Off the Black Review

Ray Cook (Nick Nolte) is a washed-up, alcoholic, high-school baseball umpire. When his call goes against the home team he’s not popular…so much so that three kids decide to vandalise his car to teach him a lesson. But Ray catches one of them in the act – Dave Tibbel (Trevor Morgan). Ray makes a deal with Dave: he’ll cancel the debt for the damage if he’ll pretend to be his son at Ray’s fortieth anniversary school reunion.

Off the Black is a slow-burning character drama about a bond that develops between an older man and a younger one. It’s not hard to guess where it’s going – particularly as we find out early on that Ray is terminally ill, though the other characters don’t know this. With a film like this, a lot depends on the actors, and especially the two leads. Nick Nolte has carved out a niche for himself in the last decade or so in indie films like this and he’s a dominating presence here, more than usually large and bearlike, with a voice even more gravelly than it usually is. It’s a tribute to Trevor Morgan that he isn’t overshadowed by Nolte’s performance. (Morgan has been acting steadily for a decade, though I can’t pretend to have noticed him before.) A strong supporting cast includes Timothy Hutton as Dave’s father and Sally Kirkland as Ray’s old flame he meets again at the reunion.

James Ponsoldt’s film – his debut as writer and director – is an archetypal indie, with its emphasis on character rather than plot. Depending on taste, this approach may try some viewers’ patience, particularly as Ponsoldt takes us down a few alleyways that are more grace notes than strictly contributory: Dave’s sister Ashley (Sonia Feigelson) singing “Clementine” and entire semi-subplots involving an unwed mother friend of Ray’s (Rosemarie DeWitt) and Ray’s father, who has Alzheimer’s (Michael Higgins). The film certainly looks a lot slicker than many a low-budgeter – Tim Orr’s Scope camerawork (shot with anamorphic lenses, not Super 35) ensures this.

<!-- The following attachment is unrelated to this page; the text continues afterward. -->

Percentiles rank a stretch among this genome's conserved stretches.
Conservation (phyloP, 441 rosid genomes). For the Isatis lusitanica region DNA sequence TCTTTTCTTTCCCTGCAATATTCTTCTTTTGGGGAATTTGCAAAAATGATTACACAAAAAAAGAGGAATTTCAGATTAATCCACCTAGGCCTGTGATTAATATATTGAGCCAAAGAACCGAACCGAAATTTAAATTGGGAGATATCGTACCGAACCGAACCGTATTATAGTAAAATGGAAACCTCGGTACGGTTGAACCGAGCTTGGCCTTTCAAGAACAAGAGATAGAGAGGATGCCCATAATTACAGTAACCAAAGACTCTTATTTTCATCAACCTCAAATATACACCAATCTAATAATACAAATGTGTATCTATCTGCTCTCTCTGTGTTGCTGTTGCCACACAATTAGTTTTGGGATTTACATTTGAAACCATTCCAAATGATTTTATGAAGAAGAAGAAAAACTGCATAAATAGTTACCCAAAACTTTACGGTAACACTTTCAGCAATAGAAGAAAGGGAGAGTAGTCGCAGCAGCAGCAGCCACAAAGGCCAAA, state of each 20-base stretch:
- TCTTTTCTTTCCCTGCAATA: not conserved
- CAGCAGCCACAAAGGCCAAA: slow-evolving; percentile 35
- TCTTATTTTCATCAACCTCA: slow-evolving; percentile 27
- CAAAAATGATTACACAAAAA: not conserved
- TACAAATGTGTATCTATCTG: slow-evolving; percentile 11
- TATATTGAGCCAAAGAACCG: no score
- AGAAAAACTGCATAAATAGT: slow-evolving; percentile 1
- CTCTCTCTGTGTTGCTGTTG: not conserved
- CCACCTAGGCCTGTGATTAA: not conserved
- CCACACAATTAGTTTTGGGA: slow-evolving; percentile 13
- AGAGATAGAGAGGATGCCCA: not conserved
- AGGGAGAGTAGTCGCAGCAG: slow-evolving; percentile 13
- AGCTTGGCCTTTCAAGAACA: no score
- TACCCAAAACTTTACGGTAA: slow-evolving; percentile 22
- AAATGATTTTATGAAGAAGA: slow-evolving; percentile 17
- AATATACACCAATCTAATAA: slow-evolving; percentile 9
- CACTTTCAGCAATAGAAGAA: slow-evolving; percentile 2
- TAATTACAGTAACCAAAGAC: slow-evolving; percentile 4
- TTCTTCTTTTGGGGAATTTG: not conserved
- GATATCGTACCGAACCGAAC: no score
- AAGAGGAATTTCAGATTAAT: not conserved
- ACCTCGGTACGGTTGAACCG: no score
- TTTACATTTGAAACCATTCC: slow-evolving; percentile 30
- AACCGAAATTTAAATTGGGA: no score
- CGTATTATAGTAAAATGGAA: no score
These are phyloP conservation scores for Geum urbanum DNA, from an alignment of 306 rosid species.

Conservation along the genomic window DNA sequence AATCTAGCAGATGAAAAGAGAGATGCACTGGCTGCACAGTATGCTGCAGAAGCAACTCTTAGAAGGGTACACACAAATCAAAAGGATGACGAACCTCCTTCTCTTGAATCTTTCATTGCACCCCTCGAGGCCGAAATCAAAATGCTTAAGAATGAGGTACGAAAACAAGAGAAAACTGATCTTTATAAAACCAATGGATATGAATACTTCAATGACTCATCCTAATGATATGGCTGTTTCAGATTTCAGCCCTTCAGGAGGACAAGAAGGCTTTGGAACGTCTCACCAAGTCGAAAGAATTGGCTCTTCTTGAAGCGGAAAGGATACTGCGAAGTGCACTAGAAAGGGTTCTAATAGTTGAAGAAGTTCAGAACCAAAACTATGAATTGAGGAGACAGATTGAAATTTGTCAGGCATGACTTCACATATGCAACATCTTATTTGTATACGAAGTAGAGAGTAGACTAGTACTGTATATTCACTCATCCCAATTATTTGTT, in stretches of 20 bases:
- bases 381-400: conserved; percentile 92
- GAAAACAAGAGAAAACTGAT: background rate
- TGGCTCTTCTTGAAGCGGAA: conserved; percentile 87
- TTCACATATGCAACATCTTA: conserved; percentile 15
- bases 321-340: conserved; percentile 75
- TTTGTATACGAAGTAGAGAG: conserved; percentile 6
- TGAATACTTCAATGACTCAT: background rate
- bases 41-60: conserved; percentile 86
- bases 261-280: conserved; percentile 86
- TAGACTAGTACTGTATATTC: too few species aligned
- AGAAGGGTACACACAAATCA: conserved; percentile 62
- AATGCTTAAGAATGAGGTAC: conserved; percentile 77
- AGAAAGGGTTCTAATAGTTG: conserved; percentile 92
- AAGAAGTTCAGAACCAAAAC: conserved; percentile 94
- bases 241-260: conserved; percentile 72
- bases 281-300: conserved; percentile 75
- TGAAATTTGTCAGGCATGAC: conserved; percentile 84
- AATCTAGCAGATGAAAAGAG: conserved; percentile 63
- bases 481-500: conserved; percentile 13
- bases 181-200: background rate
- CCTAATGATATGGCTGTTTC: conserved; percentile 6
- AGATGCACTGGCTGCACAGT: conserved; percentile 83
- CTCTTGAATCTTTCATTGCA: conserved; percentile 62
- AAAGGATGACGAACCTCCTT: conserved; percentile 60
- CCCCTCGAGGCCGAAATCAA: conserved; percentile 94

Off the Black is the sort of character-led film that major studios hardly ever make any more, having become indie material over the last couple of decades. It’s not without flaws – the pacing is sometimes off, with scenes ending too abruptly – but it’s made with enough confidence and is well enough acted to be well worth a look.

Axiom’s release of Off the Black is a dual-layered PAL disc, encoded for Region 2 only. The transfer is in the original aspect ratio of 2.35:1 and widescreen-enhanced. Given that this is a brand-new film there’s no excuse for the transfer being less than excellent, and it is. This isn’t a long film, and it benefits from the extra space of a DVD-9 with a healthy bitrate. Colours are vivid, blacks strong and blacks solid.

According to the end credits, Off the Blue was released with a Dolby Digital soundtrack, but we have a 2.0 track on this DVD and not a 5.1. Playing this track in ProLogic mode, it’s pretty much monophonic anyway, with almost everything coming through the centre speaker and very little use of left, right or surround. Subtitles for the hard of hearing are provided.

The main extra is a commentary by James Ponsoldt. This is an interesting talk which covers the usual bases and some you don’t often hear about, such as the reasons for filming in 35mm anamorphic and the difficulties in finding agreement to do this. Ponsoldt also mentions that some of the music in the film had to be changed in between the Sundance showing and commercial release due to rights clearances being too expensive. He namechecks a few of his influences, such as the early character comedies of Jonathan Demme, in particular Melvin and Howard and also Barbara Loden's 1971 indie Wanda, which also features Michael Higgins.

Also on the DVD is a production video diary, a mixture of behind-the-scenes footage and interviews. This featurette scores some points by highlighting some of the people you don’t normally see, such as camera interns and prop makers, as well as the cinematographer, costume designer and the writer/director. This extra is in non-anamorphic 16:9 and runs 22:13.

The extras are concluded by a stills gallery. As with Axiom’s DVD of Spanking the Monkey, released the same day, this is a series of colour images arranged in story order, so it would be best not to view this before watching the film.

Off the Black is an unassuming “little” movie, possibly too low-key for some people and maybe not “essential” because of its littleness. But it’s a pleasant, well-acted and poignant film, and it will be interesting to see what James Ponsoldt does next.

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